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61
Nonuniform ACC circuit lower bounds
, 2010
"... The class ACC consists of circuit families with constant depth over unbounded fanin AND, OR, NOT, and MODm gates, where m> 1 is an arbitrary constant. We prove: • NTIME[2 n] does not have nonuniform ACC circuits of polynomial size. The size lower bound can be slightly strengthened to quasipoly ..."
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Cited by 50 (8 self)
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The class ACC consists of circuit families with constant depth over unbounded fanin AND, OR, NOT, and MODm gates, where m> 1 is an arbitrary constant. We prove: • NTIME[2 n] does not have nonuniform ACC circuits of polynomial size. The size lower bound can be slightly strengthened to quasipolynomials and other less natural functions. • ENP, the class of languages recognized in 2O(n) time with an NP oracle, doesn’t have nonuniform ACC circuits of 2no(1) size. The lower bound gives an exponential sizedepth tradeoff: for every d there is a δ> 0 such that ENP doesn’t have depthd ACC circuits of size 2nδ. Previously, it was not known whether EXP NP had depth3 polynomial size circuits made out of only MOD6 gates. The highlevel strategy is to design faster algorithms for the circuit satisfiability problem over ACC circuits, then prove that such algorithms entail the above lower bounds. The algorithm combines known properties of ACC with fast rectangular matrix multiplication and dynamic programming, while the second step requires a subtle strengthening of the author’s prior work [STOC’10]. Supported by the Josef Raviv Memorial Fellowship.
Collective spatial keyword querying
 In SIGMOD
, 2011
"... With the proliferation of geopositioning and geotagging, spatial web objects that possess both a geographical location and a textual description are gaining in prevalence, and spatial keyword queries that exploit both location and textual description are gaining in prominence. However, the queries ..."
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Cited by 47 (10 self)
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With the proliferation of geopositioning and geotagging, spatial web objects that possess both a geographical location and a textual description are gaining in prevalence, and spatial keyword queries that exploit both location and textual description are gaining in prominence. However, the queries studied so far generally focus on finding individual objects that each satisfy a query rather than finding groups of objects where the objects in a group collectively satisfy a query. We define the problem of retrieving a group of spatial web objects such that the group’s keywords cover the query’s keywords and such that objects are nearest to the query location and have the lowest interobject distances. Specifically, we study two variants of this problem, both of which are NPcomplete. We devise exact solutions as well as approximate solutions with provable approximation bounds to the problems. We present empirical studies that offer insight into the efficiency and accuracy of the solutions. 1.
Lower bounds based on the Exponential Time Hypothesis
 Bulletin of the EATCS
, 2011
"... In this article we survey algorithmic lower bound results that have been obtained in the field of exact exponential time algorithms and parameterized complexity under certain assumptions on the running time of algorithms solving CNFSat, namely Exponential time hypothesis (ETH) and Strong Exponenti ..."
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Cited by 35 (3 self)
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In this article we survey algorithmic lower bound results that have been obtained in the field of exact exponential time algorithms and parameterized complexity under certain assumptions on the running time of algorithms solving CNFSat, namely Exponential time hypothesis (ETH) and Strong Exponential time hypothesis (SETH). 1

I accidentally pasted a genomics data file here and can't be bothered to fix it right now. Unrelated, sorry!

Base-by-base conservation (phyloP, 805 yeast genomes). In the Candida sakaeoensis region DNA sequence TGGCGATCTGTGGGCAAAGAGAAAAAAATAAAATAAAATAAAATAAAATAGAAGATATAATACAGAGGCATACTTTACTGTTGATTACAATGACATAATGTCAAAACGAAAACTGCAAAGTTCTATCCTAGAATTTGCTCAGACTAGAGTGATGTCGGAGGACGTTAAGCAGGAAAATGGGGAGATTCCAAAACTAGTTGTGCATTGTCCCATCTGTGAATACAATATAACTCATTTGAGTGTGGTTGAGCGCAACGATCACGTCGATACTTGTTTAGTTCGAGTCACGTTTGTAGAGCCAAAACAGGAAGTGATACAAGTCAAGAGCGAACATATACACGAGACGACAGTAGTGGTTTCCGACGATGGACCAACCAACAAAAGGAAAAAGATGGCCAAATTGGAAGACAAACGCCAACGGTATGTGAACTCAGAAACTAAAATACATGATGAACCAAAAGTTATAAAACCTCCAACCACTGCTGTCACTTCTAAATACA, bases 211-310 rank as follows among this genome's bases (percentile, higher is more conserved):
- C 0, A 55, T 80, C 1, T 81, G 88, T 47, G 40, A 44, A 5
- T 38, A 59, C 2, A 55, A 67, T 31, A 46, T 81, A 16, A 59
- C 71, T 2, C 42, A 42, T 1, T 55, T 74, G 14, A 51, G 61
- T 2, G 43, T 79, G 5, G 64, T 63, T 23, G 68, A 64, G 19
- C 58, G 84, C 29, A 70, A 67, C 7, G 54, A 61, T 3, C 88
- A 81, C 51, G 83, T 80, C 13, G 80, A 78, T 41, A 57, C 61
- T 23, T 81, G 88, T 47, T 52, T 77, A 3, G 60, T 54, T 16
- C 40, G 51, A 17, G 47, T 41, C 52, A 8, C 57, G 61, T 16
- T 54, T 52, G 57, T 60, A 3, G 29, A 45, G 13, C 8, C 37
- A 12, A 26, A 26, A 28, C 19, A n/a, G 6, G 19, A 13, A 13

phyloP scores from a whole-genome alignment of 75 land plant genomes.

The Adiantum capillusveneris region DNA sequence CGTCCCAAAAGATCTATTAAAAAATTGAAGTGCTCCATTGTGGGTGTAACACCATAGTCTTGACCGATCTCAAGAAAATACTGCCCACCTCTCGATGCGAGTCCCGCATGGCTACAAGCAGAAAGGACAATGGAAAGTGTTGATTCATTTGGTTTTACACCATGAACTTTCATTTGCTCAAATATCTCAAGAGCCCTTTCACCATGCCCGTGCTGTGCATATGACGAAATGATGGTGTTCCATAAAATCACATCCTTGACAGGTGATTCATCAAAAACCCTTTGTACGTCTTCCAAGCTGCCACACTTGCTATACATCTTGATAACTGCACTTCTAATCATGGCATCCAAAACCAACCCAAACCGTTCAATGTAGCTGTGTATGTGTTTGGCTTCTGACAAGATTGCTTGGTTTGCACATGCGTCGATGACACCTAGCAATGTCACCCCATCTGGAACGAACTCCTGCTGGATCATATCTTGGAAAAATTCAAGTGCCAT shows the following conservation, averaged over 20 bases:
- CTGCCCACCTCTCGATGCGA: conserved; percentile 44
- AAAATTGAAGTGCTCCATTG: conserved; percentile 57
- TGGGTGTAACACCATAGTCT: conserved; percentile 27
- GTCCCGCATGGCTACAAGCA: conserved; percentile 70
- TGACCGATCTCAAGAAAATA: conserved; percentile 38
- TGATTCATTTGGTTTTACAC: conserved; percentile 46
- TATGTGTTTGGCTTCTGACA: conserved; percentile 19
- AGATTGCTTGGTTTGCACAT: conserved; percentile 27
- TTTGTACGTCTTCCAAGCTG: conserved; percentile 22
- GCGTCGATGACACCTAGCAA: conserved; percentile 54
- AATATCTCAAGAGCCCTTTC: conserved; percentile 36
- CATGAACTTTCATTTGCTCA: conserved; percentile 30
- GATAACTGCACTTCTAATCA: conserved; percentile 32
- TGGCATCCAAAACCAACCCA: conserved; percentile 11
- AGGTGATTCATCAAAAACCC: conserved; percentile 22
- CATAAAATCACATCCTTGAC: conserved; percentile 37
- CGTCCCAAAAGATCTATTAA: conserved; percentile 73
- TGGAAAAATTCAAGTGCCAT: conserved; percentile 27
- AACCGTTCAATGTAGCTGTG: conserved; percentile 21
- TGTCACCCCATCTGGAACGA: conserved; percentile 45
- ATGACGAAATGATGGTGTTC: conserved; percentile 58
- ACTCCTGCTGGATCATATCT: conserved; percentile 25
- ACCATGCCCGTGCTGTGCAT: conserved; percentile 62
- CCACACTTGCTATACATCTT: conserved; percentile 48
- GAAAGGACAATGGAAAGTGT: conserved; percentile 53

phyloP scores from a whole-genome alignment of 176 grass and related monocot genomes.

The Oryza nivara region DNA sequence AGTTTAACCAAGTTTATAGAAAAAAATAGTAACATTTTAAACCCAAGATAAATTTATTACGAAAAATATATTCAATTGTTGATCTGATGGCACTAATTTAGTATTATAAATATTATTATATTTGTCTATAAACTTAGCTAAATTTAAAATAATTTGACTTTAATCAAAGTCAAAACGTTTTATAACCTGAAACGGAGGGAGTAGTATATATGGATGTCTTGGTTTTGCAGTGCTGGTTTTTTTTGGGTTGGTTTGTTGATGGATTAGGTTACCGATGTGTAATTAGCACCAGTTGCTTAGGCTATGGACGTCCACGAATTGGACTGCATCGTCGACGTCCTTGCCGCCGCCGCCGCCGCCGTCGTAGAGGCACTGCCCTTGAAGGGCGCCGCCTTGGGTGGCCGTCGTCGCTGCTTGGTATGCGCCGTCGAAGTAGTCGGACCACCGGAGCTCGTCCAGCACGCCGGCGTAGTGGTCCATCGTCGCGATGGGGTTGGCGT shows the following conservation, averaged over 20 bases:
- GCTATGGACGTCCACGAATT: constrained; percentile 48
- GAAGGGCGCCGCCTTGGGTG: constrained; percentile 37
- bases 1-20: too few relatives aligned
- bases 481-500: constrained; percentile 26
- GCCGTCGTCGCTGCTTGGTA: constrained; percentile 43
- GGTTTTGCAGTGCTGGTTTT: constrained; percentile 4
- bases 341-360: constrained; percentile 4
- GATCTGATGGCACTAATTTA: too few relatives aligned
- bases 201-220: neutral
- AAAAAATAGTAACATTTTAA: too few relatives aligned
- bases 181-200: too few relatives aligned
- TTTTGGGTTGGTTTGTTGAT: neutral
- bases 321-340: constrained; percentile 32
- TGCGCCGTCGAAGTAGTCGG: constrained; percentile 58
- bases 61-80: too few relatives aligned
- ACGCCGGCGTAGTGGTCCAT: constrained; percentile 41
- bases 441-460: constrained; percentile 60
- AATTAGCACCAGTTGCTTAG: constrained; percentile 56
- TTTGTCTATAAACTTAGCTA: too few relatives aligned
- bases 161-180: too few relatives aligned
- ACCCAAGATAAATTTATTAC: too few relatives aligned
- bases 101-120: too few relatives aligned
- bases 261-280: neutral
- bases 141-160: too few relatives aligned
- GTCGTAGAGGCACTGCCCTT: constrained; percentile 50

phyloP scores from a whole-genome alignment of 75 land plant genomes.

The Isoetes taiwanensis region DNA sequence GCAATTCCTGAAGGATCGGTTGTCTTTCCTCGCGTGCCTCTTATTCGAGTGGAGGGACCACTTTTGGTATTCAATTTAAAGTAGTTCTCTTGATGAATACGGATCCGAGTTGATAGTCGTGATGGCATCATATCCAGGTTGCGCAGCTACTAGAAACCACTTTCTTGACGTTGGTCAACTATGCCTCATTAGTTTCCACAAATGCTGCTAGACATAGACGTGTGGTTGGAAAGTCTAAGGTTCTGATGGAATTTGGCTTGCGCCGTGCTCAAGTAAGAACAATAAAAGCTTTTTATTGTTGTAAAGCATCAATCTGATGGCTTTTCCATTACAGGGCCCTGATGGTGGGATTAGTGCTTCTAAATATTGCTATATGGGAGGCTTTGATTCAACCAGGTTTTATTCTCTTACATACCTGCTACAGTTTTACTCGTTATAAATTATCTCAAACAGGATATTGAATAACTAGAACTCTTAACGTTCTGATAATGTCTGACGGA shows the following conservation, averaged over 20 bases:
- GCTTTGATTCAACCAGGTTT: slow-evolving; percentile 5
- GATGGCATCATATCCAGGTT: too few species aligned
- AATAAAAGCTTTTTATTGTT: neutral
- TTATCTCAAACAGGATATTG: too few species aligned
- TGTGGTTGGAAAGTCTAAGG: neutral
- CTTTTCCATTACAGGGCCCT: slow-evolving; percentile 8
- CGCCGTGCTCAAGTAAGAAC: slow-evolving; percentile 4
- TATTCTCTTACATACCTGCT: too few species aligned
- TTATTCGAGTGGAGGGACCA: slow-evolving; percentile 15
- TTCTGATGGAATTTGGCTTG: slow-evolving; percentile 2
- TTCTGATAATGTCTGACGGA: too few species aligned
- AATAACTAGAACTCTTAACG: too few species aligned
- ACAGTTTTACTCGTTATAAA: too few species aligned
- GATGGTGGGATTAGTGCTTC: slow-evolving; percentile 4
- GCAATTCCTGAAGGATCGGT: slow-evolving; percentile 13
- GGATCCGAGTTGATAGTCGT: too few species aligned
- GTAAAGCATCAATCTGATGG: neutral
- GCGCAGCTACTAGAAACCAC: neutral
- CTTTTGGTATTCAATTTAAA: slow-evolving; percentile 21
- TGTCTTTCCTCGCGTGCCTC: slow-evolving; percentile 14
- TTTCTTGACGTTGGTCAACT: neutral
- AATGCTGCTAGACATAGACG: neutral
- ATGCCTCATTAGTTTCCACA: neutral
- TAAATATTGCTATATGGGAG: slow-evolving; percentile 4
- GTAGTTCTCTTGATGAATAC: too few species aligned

On Problems as Hard as CNFSat
, 2012
"... Exact exponential time algorithms for NPhard problems have thrived over the last decade. Nontrivial exponential time algorithms have been found for a myriad of problems, including Graph Coloring, Hamiltonian Path, Dominating Set and 3–CNFSat, that is, satisfiability of 3CNF formulas. For some ba ..."
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Cited by 17 (4 self)
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Exact exponential time algorithms for NPhard problems have thrived over the last decade. Nontrivial exponential time algorithms have been found for a myriad of problems, including Graph Coloring, Hamiltonian Path, Dominating Set and 3–CNFSat, that is, satisfiability of 3CNF formulas. For some basic problems, however, there has been no progress over their trivial solution. For others nontrivial solutions have been found, but improving these algorithms further seems to be out of reach. The CNFSat problem is the canonical example of a problem for which the brute force 2 n n O(1) time algorithm remains the best known. The assumption that k–CNFSat requires 2 n time in the worst case when k grows to infinity is known as the strong exponential time hypothesis (SETH) of Impagliazzo and Paturi. In this paper we reveal connections between wellstudied problems, and show that improving over the currently best known algorithms for several of them would violate SETH. Specifically, we show that for every ɛ < 1, an O(2 ɛn) time algorithm for Hitting Set, Set Splitting or NAESat would violate SETH. Here n is the number of elements (or
Saving Space by Algebraization
, 2010
"... The Subset Sum and Knapsack problems are fundamental N Pcomplete problems and the pseudopolynomial time dynamic programming algorithms for them appear in every algorithms textbook. The algorithms require pseudopolynomial time and space. Since we do not expect polynomial time algorithms for Subset ..."
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Cited by 16 (1 self)
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The Subset Sum and Knapsack problems are fundamental N Pcomplete problems and the pseudopolynomial time dynamic programming algorithms for them appear in every algorithms textbook. The algorithms require pseudopolynomial time and space. Since we do not expect polynomial time algorithms for Subset Sum and Knapsack to exist, a very natural question is whether they can be solved in pseudopolynomial time and polynomial space. In this paper we answer this question affirmatively, and give the first pseudopolynomial time, polynomial space algorithms for these problems. Our approach is based on algebraic methods and turns out to be useful for several other problems as well. Then we show how the framework yields polynomial space exact algorithms for the classical Traveling Salesman, Weighted Set Cover and Weighted Steiner Tree problems as well. Our algorithms match the time bound of the best known pseudopolynomial space algorithms for these problems.